A proposal for a DSA must be approved by a majority of creditors representing at least 65% in value of the unsecured creditors participating in the meeting and voting.
Voting Requirements for PIA
A proposal for a PIA must be approved by:
- A majority of creditors (secured and unsecured) representing at least 65% of the total amount of the debts due to the creditors participating in the meeting and voting; and
- Creditors representing more than 50% of the value of the secured debts due to creditors who are entitled to vote and have voted as secured creditors; and
- Creditors representing more than 50% of the amount of the unsecured debts due to creditors who are entitled to vote and have voted as unsecured creditors.
Challenging a DSA/PIA
Creditors may challenge an approved DSA/PIA by making an application to the appropriate court within a prescribed period. If the challenge is dismissed or if no creditor objects, the court will consider whether to approve the DSA/PIA and may hold a hearing for this purpose.
Effect of DSA/PIA
A DSA/PIA binds every creditor whose debt is covered by the arrangement. Any such creditors cannot therefore institute any legal proceedings (including bankruptcy petitions) in relation to a debt the subject of a DSA/PIA, take any steps to recover payment of the debt, or enforce a judgment or order against the debtor.
Debtors are obliged to fully disclose details of their pension entitlements. They cannot be required to hand over their pension entitlements or to draw down their pensions early. However, where excessive contributions to a pension arrangement were made by a debtor within the three years prior to the application for a Protective Certificate with a view to putting funds beyond the reach of creditors, an application may be made to the appropriate court by creditors for relief in respect of such excessive contributions.
Valuation and Write Down of Secured Assets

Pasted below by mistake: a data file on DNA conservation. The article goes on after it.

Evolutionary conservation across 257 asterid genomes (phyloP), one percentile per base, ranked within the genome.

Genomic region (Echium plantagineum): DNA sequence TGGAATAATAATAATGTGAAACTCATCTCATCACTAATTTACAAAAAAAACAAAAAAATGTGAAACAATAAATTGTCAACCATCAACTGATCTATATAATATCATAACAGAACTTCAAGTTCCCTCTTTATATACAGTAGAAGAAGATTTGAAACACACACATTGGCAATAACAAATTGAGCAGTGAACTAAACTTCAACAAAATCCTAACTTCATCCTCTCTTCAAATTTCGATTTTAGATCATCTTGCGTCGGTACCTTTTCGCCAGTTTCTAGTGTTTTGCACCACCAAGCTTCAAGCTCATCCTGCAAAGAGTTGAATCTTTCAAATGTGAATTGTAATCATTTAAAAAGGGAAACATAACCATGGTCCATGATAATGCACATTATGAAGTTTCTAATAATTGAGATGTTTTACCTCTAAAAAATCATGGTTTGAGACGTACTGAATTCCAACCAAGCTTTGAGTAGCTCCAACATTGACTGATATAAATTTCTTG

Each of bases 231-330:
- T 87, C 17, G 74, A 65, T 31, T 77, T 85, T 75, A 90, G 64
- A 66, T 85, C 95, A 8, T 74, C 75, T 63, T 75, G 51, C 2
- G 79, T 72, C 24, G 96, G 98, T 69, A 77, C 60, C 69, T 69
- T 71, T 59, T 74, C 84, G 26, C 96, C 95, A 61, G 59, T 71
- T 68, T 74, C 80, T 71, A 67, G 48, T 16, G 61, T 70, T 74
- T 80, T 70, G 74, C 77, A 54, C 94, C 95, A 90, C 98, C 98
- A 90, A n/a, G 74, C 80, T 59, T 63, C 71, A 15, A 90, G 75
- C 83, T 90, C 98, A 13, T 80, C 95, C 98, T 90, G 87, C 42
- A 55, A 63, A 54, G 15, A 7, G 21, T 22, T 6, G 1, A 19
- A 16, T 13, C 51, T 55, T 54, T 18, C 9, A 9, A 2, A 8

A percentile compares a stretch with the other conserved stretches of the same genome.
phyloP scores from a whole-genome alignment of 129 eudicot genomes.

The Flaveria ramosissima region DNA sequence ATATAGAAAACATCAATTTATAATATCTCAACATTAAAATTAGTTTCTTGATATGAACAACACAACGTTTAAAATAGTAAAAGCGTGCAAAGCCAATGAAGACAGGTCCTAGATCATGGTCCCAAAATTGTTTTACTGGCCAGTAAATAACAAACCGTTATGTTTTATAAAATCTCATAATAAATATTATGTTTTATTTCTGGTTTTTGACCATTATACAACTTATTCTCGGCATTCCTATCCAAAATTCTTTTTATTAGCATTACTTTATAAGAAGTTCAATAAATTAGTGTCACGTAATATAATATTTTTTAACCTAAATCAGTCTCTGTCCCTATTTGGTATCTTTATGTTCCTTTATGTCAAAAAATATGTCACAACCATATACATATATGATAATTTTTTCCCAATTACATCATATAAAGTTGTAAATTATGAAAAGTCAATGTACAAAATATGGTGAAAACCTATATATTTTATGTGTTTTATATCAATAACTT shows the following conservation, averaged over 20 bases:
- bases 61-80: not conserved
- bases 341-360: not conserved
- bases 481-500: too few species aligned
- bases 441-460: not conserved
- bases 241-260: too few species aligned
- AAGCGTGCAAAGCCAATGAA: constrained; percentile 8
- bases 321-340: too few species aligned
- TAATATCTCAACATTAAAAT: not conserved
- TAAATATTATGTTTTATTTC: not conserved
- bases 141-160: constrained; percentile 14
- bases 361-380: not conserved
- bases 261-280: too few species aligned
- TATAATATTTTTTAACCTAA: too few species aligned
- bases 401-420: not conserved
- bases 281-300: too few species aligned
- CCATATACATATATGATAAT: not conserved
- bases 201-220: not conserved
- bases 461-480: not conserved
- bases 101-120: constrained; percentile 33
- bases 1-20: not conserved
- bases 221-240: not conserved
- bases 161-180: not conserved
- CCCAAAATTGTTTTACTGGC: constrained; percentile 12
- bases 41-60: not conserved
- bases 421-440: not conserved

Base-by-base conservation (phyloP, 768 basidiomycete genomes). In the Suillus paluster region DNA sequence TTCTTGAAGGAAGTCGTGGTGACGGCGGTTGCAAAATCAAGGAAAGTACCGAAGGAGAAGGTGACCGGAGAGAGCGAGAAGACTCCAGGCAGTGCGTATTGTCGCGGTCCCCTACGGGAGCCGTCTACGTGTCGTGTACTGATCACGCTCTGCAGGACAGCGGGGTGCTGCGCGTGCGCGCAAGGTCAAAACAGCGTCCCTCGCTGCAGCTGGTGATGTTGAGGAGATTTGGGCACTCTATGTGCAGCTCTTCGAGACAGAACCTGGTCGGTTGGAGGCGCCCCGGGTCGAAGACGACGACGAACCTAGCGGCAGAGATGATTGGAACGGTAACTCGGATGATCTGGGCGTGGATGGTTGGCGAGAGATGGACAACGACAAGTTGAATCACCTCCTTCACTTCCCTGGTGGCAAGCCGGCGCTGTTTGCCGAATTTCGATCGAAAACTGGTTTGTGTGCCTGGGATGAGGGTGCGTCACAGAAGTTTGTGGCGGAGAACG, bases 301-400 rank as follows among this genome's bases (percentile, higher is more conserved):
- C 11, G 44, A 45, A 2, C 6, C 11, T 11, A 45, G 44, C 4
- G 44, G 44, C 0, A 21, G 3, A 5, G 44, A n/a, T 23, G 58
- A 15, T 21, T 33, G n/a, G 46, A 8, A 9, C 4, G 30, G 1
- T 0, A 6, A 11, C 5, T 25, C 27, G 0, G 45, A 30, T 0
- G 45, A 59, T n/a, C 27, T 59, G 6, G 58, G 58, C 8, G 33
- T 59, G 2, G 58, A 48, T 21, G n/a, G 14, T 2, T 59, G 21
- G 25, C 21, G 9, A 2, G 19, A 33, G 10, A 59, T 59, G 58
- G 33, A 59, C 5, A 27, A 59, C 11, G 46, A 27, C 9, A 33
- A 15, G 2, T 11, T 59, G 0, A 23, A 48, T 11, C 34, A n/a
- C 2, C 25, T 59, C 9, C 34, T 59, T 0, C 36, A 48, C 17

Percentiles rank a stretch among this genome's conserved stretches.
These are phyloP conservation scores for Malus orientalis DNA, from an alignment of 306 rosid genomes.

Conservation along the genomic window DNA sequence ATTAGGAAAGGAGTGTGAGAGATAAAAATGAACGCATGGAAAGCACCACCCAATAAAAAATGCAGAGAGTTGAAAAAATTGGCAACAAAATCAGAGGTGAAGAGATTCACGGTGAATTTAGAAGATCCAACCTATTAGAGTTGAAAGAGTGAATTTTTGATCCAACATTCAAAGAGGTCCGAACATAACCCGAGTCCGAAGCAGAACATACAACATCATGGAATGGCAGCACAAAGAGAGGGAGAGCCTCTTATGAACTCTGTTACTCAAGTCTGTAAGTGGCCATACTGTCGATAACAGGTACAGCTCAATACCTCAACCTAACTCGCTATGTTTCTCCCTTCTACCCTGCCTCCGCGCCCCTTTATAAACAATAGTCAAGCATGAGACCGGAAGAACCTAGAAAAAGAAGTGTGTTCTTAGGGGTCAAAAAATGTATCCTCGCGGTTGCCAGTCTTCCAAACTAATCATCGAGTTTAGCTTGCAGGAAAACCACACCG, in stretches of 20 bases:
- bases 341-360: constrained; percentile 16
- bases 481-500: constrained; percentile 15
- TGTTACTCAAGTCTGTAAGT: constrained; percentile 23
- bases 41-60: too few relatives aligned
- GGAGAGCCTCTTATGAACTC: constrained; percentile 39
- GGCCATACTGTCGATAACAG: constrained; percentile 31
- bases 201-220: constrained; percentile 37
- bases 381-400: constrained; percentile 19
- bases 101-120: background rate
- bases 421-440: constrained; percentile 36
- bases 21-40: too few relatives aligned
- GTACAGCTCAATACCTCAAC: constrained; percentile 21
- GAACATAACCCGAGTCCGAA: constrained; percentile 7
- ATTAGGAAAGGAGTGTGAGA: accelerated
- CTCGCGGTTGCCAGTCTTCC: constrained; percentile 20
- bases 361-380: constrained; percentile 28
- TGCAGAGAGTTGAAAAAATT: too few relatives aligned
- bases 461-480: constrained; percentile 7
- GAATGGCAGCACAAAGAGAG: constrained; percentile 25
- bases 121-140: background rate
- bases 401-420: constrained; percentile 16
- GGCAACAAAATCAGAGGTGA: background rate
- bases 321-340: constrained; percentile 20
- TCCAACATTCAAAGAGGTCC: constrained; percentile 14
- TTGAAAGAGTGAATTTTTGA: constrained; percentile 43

An independent expert may be appointed to value secured assets in certain circumstances. Claw back provisions require a debtor who has benefitted from a write-down of negative equity to repay the secured creditor some or all of the amount written-down in the event that he/she sells the property the subject of the security within 20 years of a PIA coming into effect.
The Insolvency Service is responsible maintaining separate public registers for all DRNs, DSAs and PIAs.
The bankruptcy option will continue to apply to unsecured debts and secured debts of any amount over €20,000 and will be the only option available to a debtor with secured debt greater than €3 million, unless all secured creditors consent to the debtor entering a PIA.
Changes to the current bankruptcy legislation, include:
- The reduction of the discharge period from 12 years to 3 years
- The court can delay the discharge from bankruptcy for up to 8 years where the bankrupt does not cooperate with the official assignee or where he behaves in a fraudulent or dishonest manner during the bankruptcy process
- The court can order the bankrupt to make payments to creditors for up to 5 years after discharge
- New eligibility criteria, including a minimum debt amount of €20,000 in respect of a creditor petition for bankruptcy, and
- The possibility to carve out certain pension assets from a bankrupt’s estate, which will be unavailable to creditors. The court can order recovery where excessive pension contributions were made by a bankrupt within 3 years prior to adjudication.
A DRN/DSA/PIA is deemed to have failed after a six-month arrears default arises. A rise in the number of bankruptcies is consequently anticipated. A recent Stubbs Gazette/Red C poll predicted 6,900 bankruptcy applications and approximately 25,000 applications for DRN/DSA/PIAs in the first year of the operation of the Act.